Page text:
We have started making home-made baked beans. They are simple and economical to make, taste fantastic and contain none of the additives of many of the canned versions. I was shocked to pick up a can in the supermarket out of interest and find it contained 24% sugar. That’s a quarter of the can that’s sugar – WOW.

This time I used white beans (haricot/Cannelini/Berlotti) but I have since found that pinto work the best. They are smaller and so absorb more of the sauce. I buy the dry ones and soak overnight but if you’re short of time canned beans would work too.

Baked Beans home-made video

Check out the video of the boys tasting for the first time …


– Large red onion diced

– Approx. 600g beans (Pinto work best)

– 400g tinned tomatoes (or equivalent fresh)

– 1 ½ tbsp. soy sauce

– 250ml veggie stock (or chicken stock)

– 2 tbsp ACV (Apple Cider Vinegar)

– 1 tsp honey (I very rarely use sweetener but it does help balance the acidity)

– 2 tsp ground cumin

– 1tsp Dijon mustard (or similar mild mustard)

– 2 tsp smoked paprika

– 2 tsp garlic powder


1. Sautee the onion until soft and a little brown.

2. Add all the other ingredients and stir well.

3.Bring to simmer and then cook for a few hours. It actually tastes better the following day as the flavours have infused!

The Art of Nutrition
Fun, healthy, creative food for kids big and small

Fun Strawberry Pops

Strawberry Pops

I was lucky to find a huge pot of delicious looking strawberries. Although the boys would normally slam dunk them as is with delight I thought I would jazz them up for a change. I went for an ice cream type topping deal. I reckon this would rock at a party!

Strawberry Pops fun, healthy party food

Check out the boys testing for the first time:

There’s always a bit of reservation on video. There was no such restraint at dinner ..


– Strawberries

– Popsicle (lolly) sticks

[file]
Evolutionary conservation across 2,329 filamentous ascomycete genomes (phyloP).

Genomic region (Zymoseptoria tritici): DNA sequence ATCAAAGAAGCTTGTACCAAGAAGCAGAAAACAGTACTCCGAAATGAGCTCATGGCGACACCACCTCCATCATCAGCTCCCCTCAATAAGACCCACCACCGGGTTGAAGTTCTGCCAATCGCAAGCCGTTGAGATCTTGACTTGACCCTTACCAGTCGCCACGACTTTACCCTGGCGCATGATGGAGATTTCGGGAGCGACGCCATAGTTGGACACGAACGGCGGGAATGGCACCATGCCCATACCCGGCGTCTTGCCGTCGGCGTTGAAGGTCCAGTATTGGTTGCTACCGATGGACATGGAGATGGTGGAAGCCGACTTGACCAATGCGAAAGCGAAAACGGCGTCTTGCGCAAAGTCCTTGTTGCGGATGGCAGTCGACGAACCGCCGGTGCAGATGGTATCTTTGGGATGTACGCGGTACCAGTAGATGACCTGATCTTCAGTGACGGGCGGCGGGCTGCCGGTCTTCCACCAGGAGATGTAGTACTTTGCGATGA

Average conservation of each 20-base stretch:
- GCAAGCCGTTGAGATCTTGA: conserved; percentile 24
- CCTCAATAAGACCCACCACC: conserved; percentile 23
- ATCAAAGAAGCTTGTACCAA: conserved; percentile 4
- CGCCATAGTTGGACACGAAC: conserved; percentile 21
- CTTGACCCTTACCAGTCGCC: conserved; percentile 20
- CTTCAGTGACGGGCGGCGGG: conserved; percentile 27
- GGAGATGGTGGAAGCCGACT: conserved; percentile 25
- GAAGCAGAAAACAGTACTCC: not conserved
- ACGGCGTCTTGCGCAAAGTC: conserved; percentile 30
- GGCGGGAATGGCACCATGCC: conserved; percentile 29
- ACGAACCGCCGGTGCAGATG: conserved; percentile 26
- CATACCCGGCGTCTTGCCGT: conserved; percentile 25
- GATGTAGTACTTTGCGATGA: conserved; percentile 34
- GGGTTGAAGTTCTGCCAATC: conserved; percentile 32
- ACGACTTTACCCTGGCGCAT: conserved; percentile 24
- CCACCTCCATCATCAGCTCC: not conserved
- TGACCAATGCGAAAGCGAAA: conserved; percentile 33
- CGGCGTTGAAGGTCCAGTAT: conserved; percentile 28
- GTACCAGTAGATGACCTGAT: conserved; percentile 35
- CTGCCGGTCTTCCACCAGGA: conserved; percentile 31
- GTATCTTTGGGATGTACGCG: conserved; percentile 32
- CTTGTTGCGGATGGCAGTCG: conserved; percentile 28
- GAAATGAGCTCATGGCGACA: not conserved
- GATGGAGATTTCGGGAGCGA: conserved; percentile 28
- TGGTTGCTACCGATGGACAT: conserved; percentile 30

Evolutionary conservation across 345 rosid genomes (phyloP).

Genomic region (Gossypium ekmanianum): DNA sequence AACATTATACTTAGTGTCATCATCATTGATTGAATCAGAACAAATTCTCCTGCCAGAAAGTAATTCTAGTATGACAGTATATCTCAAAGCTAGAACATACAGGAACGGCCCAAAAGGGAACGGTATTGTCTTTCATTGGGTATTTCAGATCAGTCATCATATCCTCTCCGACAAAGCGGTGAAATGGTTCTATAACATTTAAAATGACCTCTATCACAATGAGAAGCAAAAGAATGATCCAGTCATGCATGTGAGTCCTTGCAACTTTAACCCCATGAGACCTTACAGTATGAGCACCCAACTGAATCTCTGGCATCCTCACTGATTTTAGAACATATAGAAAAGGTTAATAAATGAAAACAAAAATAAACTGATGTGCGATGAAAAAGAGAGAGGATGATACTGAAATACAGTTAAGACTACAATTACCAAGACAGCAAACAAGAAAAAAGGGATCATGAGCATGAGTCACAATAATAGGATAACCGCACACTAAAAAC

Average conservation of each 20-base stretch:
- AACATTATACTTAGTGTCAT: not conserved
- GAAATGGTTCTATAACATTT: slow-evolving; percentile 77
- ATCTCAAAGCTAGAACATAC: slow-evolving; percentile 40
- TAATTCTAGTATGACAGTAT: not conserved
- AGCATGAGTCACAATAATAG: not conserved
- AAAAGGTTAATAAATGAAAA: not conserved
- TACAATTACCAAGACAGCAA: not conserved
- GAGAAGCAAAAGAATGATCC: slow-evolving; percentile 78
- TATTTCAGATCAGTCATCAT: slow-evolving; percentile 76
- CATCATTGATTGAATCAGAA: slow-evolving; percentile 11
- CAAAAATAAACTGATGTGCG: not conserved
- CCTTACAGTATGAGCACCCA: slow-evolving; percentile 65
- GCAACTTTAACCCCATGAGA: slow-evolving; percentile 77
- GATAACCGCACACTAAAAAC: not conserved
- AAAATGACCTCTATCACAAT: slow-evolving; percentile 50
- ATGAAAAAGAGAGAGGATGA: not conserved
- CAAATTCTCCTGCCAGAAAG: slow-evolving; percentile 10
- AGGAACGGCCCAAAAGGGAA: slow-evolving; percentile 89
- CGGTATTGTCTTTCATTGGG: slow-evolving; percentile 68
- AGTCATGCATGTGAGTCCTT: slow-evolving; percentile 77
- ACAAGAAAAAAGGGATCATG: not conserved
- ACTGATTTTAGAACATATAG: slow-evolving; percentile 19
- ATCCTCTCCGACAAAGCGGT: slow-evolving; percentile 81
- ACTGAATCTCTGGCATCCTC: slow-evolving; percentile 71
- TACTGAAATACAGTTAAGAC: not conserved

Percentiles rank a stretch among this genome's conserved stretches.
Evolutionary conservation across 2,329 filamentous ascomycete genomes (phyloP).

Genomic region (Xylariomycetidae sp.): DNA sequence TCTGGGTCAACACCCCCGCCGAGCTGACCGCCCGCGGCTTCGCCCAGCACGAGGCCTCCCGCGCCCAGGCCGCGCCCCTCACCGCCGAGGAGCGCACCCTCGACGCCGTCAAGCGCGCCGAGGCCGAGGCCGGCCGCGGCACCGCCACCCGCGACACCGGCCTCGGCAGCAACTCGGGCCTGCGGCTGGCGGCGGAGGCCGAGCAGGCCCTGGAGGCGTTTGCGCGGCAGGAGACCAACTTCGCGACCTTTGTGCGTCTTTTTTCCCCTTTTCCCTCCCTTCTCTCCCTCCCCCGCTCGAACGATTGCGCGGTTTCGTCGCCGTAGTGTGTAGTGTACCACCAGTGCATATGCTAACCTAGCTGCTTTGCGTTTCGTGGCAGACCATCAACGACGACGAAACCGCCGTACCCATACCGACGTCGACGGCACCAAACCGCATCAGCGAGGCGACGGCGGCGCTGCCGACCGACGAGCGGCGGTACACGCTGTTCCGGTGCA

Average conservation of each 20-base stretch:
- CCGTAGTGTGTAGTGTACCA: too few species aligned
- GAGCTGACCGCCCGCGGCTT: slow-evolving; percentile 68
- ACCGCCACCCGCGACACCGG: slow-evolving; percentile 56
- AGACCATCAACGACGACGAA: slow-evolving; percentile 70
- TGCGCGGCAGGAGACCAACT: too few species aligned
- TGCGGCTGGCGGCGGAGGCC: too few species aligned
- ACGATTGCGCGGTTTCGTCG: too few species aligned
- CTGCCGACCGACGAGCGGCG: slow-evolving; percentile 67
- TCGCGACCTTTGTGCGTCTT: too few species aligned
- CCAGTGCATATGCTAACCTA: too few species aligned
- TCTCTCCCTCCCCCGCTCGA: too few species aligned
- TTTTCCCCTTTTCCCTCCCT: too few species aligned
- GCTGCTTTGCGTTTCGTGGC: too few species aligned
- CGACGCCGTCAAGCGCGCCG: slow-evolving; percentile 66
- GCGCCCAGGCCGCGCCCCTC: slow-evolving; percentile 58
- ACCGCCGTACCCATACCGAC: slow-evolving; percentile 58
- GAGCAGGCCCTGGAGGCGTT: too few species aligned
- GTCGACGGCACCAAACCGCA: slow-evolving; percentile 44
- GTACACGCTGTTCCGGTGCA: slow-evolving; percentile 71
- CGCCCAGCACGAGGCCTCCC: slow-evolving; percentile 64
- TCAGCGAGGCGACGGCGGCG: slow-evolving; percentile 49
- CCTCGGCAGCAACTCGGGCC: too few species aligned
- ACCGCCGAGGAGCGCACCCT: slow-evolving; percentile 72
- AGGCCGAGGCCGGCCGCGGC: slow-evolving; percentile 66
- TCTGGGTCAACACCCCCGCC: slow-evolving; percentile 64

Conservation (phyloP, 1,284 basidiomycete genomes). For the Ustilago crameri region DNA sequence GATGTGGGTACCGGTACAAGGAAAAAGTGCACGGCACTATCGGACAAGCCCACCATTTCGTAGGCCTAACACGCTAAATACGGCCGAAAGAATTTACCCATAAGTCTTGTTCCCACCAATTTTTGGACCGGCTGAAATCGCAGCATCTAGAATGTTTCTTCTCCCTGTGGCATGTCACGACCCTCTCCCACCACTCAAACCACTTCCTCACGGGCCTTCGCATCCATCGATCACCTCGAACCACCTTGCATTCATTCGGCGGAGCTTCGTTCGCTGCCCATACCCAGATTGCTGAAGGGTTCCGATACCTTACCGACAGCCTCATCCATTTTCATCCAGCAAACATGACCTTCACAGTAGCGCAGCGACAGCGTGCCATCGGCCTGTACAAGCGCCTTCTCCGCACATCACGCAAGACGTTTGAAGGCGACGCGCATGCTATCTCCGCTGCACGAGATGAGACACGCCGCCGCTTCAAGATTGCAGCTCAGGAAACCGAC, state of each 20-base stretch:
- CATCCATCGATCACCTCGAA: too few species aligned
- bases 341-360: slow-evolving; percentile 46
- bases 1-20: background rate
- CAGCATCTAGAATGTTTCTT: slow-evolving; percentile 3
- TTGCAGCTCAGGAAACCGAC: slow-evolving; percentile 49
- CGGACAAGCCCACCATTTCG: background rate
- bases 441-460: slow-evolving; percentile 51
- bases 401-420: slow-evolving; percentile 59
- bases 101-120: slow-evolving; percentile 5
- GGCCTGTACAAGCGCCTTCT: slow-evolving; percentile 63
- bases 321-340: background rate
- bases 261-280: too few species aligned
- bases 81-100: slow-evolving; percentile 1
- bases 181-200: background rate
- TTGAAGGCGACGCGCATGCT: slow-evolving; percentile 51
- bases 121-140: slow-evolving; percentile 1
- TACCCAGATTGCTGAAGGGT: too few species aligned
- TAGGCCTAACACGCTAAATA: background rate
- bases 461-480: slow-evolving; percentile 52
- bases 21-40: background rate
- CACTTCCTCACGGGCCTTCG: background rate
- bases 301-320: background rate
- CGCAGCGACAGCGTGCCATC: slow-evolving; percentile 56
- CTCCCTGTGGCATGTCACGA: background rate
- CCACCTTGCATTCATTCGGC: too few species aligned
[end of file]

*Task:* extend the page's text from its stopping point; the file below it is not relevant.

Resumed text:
– Yoghurt (or coconut cream)

– Toppings: chopped peanuts, flaked almonds, currants, desiccated coconut


1. Wash and hull the strawberries then insert a popsicle stick into the base.

2. Dip in yoghurt.

Strawberry Pops - 1 dipping (1 of 1)

3. Roll in the toppings (or sprinkle them over the top).

Make strawberry ice creams

4. Pull out the stick and use it for another strawberry!

Strawberry Pops - dipper strawberries

The Art of Nutrition
Fun, healthy, creative food for kids big and small

Vegecational Video Ventures 7 – Home-made Fruit Popsicles

Vegecational Video Ventures – Home-made Healthy Popsicles

High summer and it’s lovely and warm here. Still on school holidays so we thought we’d mix it up and instead of having just fruit for dessert we’d have some fresh fruit popsicles.

My neighbour very kindly gave us a sack of grapefruit from the tree. Divine!! Some were a little bruised on one side so I scooped out the pulp and the juice and decided to use this as the basis for my popsicles. Unusual yes but we all love citrus and that zingy flavour of grapefruit so we married this with some banana (for sweetness) and some plums that were a little over-ripe.

Check out the making on video:

Real fruit icey poles

Then we had a meltingly hot day (well for Wellington!!) so we did a taste test on video:

Home-made fruit popsicles

They were obviously very well received as the boys (big and small) nagged me to make more this morning!


– Use whatever fruit you have to hand. Using banana/mango/pineapple etc. that are naturally sweet helps to give them more sweetness.

– We used 2 grapefruit (juice and pulp), 2 bananas and 2 plums. This morning I made another batch and substituted the plums for 2 handfuls of


1. Wash and cut fruit.

2. Blend until as small as you like. We leave ours a little lumpy as the boys like chunks of fruit.

3. Pour into popsicle moulds or you can just use paper or plastic cups or pots and add a lolly stick if you’d like.

No sugar popsicles

4. Leave overnight or less if you want it a bit “slushy”.

5. Eat!

It’s a lovely treat without any added sugar or additives and perfect to serve at parties or picnics.

The Art of Nutrition
Fun, healthy, creative food for kids big and small

Vegecational Video Ventures 6 – Simple Cheesemaking

Simple Cheese Making

Joe and I decided to make simple cheese yesterday. It is so quick, economical and easy that it’s something you can whip up for a meal or make weekly and store in the fridge. You also know that there are no additives!
We decided to make Paneer as we’re using lemon juice but change that to vinegar and it’s a “Farmhouse Cheese”. The acidic buttermilk that is the by-product can be used as the base for the most amazing pancakes.

The photo below shows the finished product (we just made a small amount for the video) which can be flavoured with salt and pepper, herbs, pineapple or whatever takes your fancy.